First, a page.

When Liv wasn’t doing her main job of hunting down murderers or doing her side hustle of being a coyote, she was trying ot help Clive get laid. In what was probably the most frustrating scene of the night, Ravi and Liv get their friend drunk and tell him to be someone else. Rather than actually listen to their heartsick friend, they push him into a situation that doesn’t actually help. Clive is his own man who makes his own choices, but he could have really used a good friend in this, and neither Ravi nor Liv really qualified.
In the end, Clive ends up paying a sex worker for sex. Clive is obviously super uncomfortable with it and only becomes more so when Bozzio asks him about his night out. In what feels like an emotionally-manipulative move on both the part of Bozzio (who is usually cool) and the show, Clive is guilted for sleeping with someone when he and Bozzio had clearly set the parameters of their relationship to be open. If this was some sort of weird test on Bozzio’s part, shame on her. And, if it wasn’t, it’s not really fair to get angry with Clive when her desire to stay monogamous was never communicated.
Did we really need another representation of player culture? Probably not. Not unless you are going to say something new about it. iZombie played a little too have our brain and eat it too with this one, as it often does, both wanting us to laugh and indulge in the player culture, while also being critical of it at the last moment. It’s a lazy way to frame what is an extremely harmful subculture.
It took me a full minute to get over the fact that Liv and Angus had not only never met, but didn’t even know who the other one was. This makes sense—Angus’ storyline has, until now, mostly been kept to Blaine’s world—but it was still jarring. It also makes for a much more interesting story. If Liv had known Angus before his religious transformation, she most likely would have dismissed him as a potential ally as soon as she walked into his church. Now, we have an unexpected relationship forming. Liv may think Angus is borderline crazy, but she doesn’t think he’s evil, and I am always for narrative moves that further integrate this sometimes disparate story.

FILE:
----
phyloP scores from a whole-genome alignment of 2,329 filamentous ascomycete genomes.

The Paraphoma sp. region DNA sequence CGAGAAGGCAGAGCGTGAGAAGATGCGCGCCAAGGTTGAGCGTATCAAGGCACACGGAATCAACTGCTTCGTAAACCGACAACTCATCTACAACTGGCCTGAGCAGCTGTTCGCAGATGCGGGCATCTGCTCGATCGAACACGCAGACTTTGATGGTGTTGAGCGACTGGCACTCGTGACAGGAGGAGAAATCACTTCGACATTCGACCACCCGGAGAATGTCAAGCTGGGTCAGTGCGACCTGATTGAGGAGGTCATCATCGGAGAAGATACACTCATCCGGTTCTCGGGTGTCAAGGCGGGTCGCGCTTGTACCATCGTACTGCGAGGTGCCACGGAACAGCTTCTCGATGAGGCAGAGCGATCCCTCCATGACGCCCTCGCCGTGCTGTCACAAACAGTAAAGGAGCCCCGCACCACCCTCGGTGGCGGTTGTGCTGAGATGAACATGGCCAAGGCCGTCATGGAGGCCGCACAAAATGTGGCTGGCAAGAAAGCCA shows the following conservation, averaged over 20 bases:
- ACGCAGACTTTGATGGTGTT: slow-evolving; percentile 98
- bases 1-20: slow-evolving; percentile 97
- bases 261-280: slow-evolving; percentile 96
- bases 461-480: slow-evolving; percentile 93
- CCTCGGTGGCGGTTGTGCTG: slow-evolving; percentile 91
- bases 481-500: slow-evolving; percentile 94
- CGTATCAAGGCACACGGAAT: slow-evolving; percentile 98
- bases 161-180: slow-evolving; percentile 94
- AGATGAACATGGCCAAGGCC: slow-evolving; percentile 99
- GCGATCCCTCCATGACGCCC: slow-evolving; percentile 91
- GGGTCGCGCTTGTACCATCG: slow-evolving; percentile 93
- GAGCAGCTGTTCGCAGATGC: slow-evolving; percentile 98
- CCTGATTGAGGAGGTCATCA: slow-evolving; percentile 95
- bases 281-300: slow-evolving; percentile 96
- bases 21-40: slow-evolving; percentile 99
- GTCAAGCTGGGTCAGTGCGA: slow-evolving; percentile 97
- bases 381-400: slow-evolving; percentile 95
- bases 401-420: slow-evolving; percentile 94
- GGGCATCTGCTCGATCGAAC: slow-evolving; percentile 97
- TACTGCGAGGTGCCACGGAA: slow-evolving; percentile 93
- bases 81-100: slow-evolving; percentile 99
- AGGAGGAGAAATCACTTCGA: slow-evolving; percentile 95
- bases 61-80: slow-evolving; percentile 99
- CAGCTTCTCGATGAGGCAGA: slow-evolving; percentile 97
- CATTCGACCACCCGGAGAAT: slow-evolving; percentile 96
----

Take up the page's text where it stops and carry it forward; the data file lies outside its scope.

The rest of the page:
iZombie has never felt more like the wonderful In the Flesh than it does in Season 4. From the religious themes to the choice every zombie must make whether to go natural or to tan and dye, this show is seriously channeling the BBC zombie classic (though definitely not its intensely somber tone) and I am all for it.
I’m into Liv’s “new” look, which is obviously just Rose McIver sick of wearing that wig (which is fair). Also, Levon is wrong. Liv looks great in that fedora.
“I think I banged that dude.” — Liv, about Chase Graves
How will Clive react when he finds out Liv used a murder investigation to steal stuff for her coyote operation? If there’s one character who is more invested in the sanctity of the law than Peyton, it is Clive. It’s both a wise and a sweet choice when Liv chooses not to tell him what’s going on. Better not to put Clive into that position unless she absolutely has to.
Clive thinks This Is Us is emotionally-manipulative. Bless him and his excellent taste in television.